If you use calcium supplements to prevent or treat calcium deficiencies, you should make sure that vitamin D is added, as vitamin D is converted to a hormone that helps enable calcium to pass from the digestive system into blood and bones.

Calcium carbonate is not only the most common but also the least expensive calcium supplement and should always be taken with food. And taking magnesium with it might help to avoid constipation, some people might develop.

Calcium citrate can more easily be digested and absorbed and can be taken without food. But it also is more expensive.

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As fat is an important part of a healthy diet you should make sure to eat fat that is good for you.

Many fats can actually reduce the risk of heart diseases and stroke and also help our sugar and insulin metabolism. But of course not all fats are created equal.

‘Good’ fats include monounsaturated fats that can be found in olive and canola oils, peanuts, other nuts, peanut butter and avocados. Monounsaturated fats lower total and LDL cholesterol (bad cholesterol) while maintaining levels of HDL cholesterol (good cholesterol) The LDL cholesterol accumulates in and clogs artery walls, whereas the HDL cholesterol carries cholesterols from artery walls to the liver for disposal.

Polyunsaturated fats found in seafood like salmon, fish oil but also corn, soy, safflower and sunflower oils, walnuts, almonds and macadamia nuts also lower total and LDL cholesterol. Omega 3 fatty acids belong to this group too and they might even help prevent arthritis, asthma, colitis and cardiovascular deaths.

‘Bad’ Fats are saturated fats as they raise total blood cholesterol and LDL cholesterol and are mainly found in animal products such as fatty red meats and dairy products. But also some plant foods like coconut oil, palm oil and palm kernel oil are high in saturated fats.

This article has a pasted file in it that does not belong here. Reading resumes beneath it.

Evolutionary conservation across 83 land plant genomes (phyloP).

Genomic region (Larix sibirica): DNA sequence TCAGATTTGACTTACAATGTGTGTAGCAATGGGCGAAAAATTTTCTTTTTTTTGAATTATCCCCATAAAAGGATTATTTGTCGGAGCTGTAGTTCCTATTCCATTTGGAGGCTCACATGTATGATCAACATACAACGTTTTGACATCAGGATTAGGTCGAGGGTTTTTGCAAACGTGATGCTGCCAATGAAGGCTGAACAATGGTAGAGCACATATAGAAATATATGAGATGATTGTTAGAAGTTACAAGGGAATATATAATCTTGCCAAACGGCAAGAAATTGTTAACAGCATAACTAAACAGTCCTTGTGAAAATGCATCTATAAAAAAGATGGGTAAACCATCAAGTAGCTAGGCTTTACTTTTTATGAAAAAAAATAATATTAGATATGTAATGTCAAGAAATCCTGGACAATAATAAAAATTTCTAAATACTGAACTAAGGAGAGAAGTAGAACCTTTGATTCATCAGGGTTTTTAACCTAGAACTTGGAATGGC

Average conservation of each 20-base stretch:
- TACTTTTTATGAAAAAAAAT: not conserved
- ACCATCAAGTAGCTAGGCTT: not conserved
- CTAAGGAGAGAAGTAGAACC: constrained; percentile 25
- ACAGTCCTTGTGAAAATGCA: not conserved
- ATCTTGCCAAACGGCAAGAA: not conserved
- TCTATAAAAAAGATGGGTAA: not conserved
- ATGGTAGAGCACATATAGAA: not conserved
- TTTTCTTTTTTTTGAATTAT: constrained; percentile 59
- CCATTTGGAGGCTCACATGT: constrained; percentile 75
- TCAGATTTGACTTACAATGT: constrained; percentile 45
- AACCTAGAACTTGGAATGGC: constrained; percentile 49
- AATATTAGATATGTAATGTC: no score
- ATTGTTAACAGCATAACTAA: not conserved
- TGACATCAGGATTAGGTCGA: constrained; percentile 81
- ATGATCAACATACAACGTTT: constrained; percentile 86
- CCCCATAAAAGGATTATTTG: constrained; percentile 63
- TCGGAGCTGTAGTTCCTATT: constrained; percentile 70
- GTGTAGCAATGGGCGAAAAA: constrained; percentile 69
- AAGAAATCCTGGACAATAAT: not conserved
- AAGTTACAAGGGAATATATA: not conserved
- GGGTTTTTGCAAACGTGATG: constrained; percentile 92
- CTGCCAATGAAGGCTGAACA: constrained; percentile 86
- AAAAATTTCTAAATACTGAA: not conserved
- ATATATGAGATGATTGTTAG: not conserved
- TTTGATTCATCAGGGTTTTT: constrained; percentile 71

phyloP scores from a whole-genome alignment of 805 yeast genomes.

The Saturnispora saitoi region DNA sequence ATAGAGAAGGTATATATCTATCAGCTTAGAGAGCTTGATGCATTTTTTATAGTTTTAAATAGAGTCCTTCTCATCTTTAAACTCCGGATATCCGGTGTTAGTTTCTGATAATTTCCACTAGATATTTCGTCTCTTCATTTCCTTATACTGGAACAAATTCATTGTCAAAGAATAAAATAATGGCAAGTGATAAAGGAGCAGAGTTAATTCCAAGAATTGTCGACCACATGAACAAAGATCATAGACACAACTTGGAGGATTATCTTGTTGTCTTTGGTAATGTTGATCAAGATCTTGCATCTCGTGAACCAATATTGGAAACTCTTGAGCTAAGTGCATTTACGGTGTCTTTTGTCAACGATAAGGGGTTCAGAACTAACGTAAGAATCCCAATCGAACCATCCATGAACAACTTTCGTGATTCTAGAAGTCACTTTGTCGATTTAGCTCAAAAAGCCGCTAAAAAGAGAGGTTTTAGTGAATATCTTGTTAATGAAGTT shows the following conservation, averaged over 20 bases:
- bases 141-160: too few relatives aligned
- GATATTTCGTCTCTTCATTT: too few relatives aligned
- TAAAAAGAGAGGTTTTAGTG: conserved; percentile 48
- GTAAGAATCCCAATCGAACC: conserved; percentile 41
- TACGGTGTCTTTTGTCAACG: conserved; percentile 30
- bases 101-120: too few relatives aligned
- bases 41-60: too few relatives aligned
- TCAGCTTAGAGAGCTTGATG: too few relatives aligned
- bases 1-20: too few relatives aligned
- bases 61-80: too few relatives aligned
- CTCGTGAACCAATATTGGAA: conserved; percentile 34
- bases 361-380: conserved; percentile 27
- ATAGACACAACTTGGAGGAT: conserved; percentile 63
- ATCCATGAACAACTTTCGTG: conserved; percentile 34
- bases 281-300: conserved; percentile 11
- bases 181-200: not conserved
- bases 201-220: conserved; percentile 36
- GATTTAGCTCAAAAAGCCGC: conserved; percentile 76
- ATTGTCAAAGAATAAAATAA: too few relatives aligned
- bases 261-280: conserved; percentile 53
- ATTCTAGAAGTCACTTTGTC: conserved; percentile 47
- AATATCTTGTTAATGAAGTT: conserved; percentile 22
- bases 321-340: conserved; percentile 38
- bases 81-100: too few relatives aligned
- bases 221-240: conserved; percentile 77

‘Very bad’ fats and worse than saturated fats are trans fats. They were invented to hydrogenate liquid oils to provide a better shell life for food products. Trans fats are found in margarine, package foods, chips, crisps, cakes, cake icings and biscuits. They are bad for not only for your blood vessels but also for your nervous systems and waistlines.

To reduce the intake of trans fats and saturated fats you should go natural and limit margarine, packaged foods and fast food. Cook with canola or olive oil instead of margarine or butter and bake broil or grill rather than fry. Use lower-fat version dairy and trim visible fat and skins from meat products.

Tags: Bad Fats, Cholesterol, Fat, Fats, Good Fats, Healthy Posted in Fats No Comments

Ginger is a knotted, thick, beige rhizome of the plant Zingiber officinale and has been used as a medicine in Asia, India and Arabia since ancient times.

It can not only be used to treat stomach upset, diarrhoea and nausea and aid digestion, but also to help treat arthritis, colic diarrhoea and heart conditions. Ginger also contains very potent anti-inflammatory compounds called gingerols and many people with arthritis experience reductions in their pain levels.

But ginger is also valued around the world as an important cooking spice and helps treat cold symptoms as well as headaches, as it can promote healthy sweating.  It can be used either fresh or dried and ground to a powder.

The sweetly pungent taste of the fresh, juicy ginger makes it suitable for sweet and savoury dishes. It can also be cooked in sugar syrup, then dried and rolled in crystallised sugar. The dried ground ginger is more fiery.

You can use ginger finely chopped, grated, crushed to give juice or sliced. It can be added to curry pastes, fish dishes, squash soups and many more. Dry ginger is often used in baking.